’Physicality’ is exactly what the Irish sides expect from SA franchises in United Rugby Championship
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JOHANNESBURG - It comes as absolutely no surprise that the four Irish provincial sides that will face the South African franchises in the upcoming United Rugby Championship (URC) had one word all in common on their lips: “Physicality”.
Speaking to the media on Wednesday, Garry Ringrose of Leinster, Ulsterman Kieran Treadwell, Chris Farrell of Munster and Paul Boyle of Connacht all revealed what that they believe it to be the defining characteristic of this nation’s game in the newly-minted competition, and all-and-sundry agreed that they will be in for battle of flesh and bone when the play the Bulls, Lions, Sharks and Stormers.
“From what I’ve seen and the small amount that I have played against them,” said centre Ringrose, “I think South African teams tend to pride themselves on their physicality. So, that is coming your way.
“They build from the set-piece, they are incredibly strong - from their internationals, to the club game they have built. They have athletes out on the wider channels that can leave you for dead pace-wise. Certainly, when they get it right, South African teams can be incredibly difficult to beat. The teams that are joining now most definitely are bringing a stronger level then what we played against in the past.”
It was a sentiment that Treadwell of Ulster also emphasized – the mix of the the physical game and the uncanny pace that the outbacks possess.
Said the 25-year-old lock: “(We play) the Bulls next week.
“I watched them in their (Currie Cup) final against the Sharks two weeks ago. They are pretty much as good as it gets, if not better. They have had two weeks to prep ...
“I wouldn’t describe any South African team as easy,” the Irish international continued, regarding whether the four new SA temas will be toghter than the Cheetahs and Kings, repsectfully. “Having studied a bit of them, the Bulls have been incredible.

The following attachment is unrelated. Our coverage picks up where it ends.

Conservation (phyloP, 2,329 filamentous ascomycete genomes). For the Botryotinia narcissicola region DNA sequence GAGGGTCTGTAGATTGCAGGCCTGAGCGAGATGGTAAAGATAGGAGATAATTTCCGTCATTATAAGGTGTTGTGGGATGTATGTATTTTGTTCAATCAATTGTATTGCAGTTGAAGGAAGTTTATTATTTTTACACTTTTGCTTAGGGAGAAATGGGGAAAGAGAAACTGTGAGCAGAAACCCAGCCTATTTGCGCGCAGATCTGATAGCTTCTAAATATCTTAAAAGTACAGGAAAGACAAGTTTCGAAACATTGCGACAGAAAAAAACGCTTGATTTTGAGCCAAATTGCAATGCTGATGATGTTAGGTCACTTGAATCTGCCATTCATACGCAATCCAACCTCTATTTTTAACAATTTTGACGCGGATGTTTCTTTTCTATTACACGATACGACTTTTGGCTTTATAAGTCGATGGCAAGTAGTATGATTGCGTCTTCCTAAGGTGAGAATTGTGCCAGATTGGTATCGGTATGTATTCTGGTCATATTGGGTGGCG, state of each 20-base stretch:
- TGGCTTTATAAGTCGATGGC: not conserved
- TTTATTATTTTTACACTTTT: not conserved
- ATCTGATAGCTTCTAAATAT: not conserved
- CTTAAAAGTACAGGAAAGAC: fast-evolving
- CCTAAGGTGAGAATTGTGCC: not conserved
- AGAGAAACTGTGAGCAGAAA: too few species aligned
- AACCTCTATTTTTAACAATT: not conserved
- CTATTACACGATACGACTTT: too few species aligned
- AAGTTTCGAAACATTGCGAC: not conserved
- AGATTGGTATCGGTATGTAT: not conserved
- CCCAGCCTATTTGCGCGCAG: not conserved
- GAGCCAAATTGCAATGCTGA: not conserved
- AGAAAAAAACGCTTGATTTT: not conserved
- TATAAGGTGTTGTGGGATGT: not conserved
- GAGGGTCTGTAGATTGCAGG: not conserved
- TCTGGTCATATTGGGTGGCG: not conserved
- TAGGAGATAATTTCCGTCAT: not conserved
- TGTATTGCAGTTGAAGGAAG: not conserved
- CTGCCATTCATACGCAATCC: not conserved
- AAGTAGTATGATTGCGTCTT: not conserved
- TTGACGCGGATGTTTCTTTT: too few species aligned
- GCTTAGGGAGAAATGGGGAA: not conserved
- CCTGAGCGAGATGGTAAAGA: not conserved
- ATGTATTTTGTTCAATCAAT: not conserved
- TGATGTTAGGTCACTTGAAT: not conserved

"Sometimes there is a narrative around the type of rugby South African teams might play, the Bulls kind of put that to bed a little bit when you look at their past five, or six results and they are close to 40 points a game in terms of their attack. They are probably a team that can do all of it.”
The Bulls are not the only team that will open their account in the URC against an Irish team. The Sharks play their first match of the tournament against a powerful, South African-laden Munster next weekend. In the build-up to the tournament, there has been much chatter regarding how the Saffas will approach these ‘new and alien’ conditions up north, and whether they will change their style and gameplan accordingly.
Farrell, who plays alongside Springbok centre Damian de Allende for the Red Army, expounded his belief, however, that this undiscovered country will not have the massive impact that many believe it will.
“No matter what the conditions,” the 28-year-old revealed, “the brand of rugby and the style of rugby that equates to winning doesn’t change that much. You see it with all the top teams, with the international teams. You saw it with South Africa against the Lions – the top teams play a similar brand of rugby. I don’t think that is going to change our mindset.”
But what can South Africans expect from the Irish teams?
Loose-forward Boyle gave a smidgen of insight into that question from a Westerners point of view.
“This year our big focus is tempo and playing fast, so we will try to match-up against the South Africans as best we can. They are going to be physical and they play at a high tempo, so we are going to be trying to out-fast each other.
“It should be an interesting match-up,” he concluded.